Students lead the charge in highlighting Minnesota State colleges & university's impact
on local communities.
Pictured left to right: Amal Abdi, Northland student; Johanna Jacobson, Northland student; Dr. Clyde Wilson Pickett, Minnesota State Chief Diversity Officer.
January 31, 2019 – Northland Community & Technical College students and administrators participated in the Day at the Capitol event on Tuesday, January 29, 2019 that brings together legislators, trustees, presidents, students, faculty, and staff to highlight the impact Minnesota State colleges and universities have on the students, communities, and regions in which they serve. This event coincided with the 2019 legislative session to emphasize the gravity of Minnesota State’s budget request.
Along with Northland President Dennis Bona, two students braved the cold and made the trip to St. Paul to advocate for Northland and Minnesota State. Greenbush, MN native Johanna Jacobson, a student in Northland’s nursing program
, was recently awarded the state-wide LeadMN Henry P. Dembiczak Scholarship. Jacobson's chosen career path was inspired by her grandfather’s battle with Alzheimer's disease. “Experiencing what happened with my grandpa--the hospital stays, the nursing home--really inspired me to choose nursing,” explains Jacobson. As she prepares for graduation this May, Jacobson intends to dedicate her focus in nursing to the geriatric field. Her family’s devastating diagnosis will find purpose in a career that will benefit others facing similar circumstances.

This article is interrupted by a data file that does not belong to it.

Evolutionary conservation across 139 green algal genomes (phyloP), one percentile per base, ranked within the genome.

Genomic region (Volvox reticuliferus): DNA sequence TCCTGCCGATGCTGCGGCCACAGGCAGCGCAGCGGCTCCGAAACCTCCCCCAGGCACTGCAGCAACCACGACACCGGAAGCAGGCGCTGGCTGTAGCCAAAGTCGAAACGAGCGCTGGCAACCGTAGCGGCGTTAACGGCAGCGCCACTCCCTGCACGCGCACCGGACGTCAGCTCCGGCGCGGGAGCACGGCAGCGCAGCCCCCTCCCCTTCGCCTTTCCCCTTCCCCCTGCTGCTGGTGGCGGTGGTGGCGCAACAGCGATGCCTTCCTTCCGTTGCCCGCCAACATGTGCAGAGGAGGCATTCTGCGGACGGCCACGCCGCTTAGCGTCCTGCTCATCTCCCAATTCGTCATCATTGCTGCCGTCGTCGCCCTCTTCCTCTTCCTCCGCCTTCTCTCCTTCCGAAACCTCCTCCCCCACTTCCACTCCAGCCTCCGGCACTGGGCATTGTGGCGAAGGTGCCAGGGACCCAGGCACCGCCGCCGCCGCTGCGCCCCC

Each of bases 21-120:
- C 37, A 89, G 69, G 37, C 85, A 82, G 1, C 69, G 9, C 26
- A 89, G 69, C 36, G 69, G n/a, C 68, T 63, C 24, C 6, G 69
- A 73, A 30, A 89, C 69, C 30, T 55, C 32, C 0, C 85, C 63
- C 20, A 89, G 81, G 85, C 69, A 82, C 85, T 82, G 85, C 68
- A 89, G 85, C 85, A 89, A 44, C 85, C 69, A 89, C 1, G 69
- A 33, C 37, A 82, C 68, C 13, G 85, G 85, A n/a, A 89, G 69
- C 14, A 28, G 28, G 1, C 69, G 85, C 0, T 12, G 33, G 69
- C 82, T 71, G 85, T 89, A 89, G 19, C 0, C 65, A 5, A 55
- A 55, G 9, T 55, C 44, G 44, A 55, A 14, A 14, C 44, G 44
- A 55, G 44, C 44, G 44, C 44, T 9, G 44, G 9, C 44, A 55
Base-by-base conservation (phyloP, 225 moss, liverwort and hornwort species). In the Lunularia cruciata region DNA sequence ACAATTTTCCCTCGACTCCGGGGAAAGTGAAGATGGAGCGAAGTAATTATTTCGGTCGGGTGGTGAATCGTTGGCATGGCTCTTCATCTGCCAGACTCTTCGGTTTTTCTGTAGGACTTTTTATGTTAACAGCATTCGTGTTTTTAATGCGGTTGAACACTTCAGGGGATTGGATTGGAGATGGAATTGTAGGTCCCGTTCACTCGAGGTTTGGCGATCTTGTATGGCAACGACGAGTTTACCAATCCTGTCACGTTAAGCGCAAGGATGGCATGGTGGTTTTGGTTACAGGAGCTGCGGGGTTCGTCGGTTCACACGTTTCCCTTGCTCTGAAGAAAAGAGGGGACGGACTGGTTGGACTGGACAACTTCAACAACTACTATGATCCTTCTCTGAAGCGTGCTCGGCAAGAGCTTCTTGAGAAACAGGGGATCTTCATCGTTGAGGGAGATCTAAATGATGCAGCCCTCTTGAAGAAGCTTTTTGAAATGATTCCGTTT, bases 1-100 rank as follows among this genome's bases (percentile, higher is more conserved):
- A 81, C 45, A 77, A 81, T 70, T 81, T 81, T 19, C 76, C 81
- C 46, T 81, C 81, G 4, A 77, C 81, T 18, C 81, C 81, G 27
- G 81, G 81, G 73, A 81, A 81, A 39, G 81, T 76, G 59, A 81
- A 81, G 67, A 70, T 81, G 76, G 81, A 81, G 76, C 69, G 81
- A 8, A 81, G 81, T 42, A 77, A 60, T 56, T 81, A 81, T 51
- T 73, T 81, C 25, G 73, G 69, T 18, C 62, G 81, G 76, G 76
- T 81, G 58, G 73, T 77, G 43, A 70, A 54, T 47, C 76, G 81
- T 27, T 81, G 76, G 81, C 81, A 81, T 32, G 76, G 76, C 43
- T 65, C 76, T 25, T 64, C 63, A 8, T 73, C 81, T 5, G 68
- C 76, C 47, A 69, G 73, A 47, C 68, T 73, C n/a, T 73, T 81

Seeking better opportunities, Amal Abdi’s family moved from Minneapolis, MN to the Red River Valley in 2013 where her mother enrolled in Northland’s radiologic technology program
. Abdi’s family, originally from Kenya, came to the U.S. in 2009. After graduating from Grand Forks Central High School, she decided to follow in her mother’s footsteps and continue her education at Northland. Abdi is currently enrolled in the early childhood education program
with the dream of eventually becoming a Kindergarten teacher. “I love working with children. To see them blossom and know you’ve been a part of that is the greatest reward,” Abdi emphatically states.
We are true partners with the economic development corporations in both East Grand Forks and Thief River Falls. Our collective efforts help to sustain and grow this region of the state.
The demand for graduates entering Jacobson and Abdi’s chosen fields, as well as numerous others, is exponentially on the rise throughout the region and nation. Minnesota State colleges and universities, including Northland, are raising awareness of the diverse opportunities that emerge to students upon graduation. These graduates help drive Minnesota’s economy by providing the talent employers need. Northland’s President Bona affirms, “We are true partners with the economic development corporations in both East Grand Forks and Thief River Falls. Our collective efforts help to sustain and grow this region of the state.”
Minnesota State’s biennial budget request focuses on serving current and future students, protecting our commitment to affordability, and building capacity for innovation. It represents a critical investment in the success of students, like Jacobson and Abdi.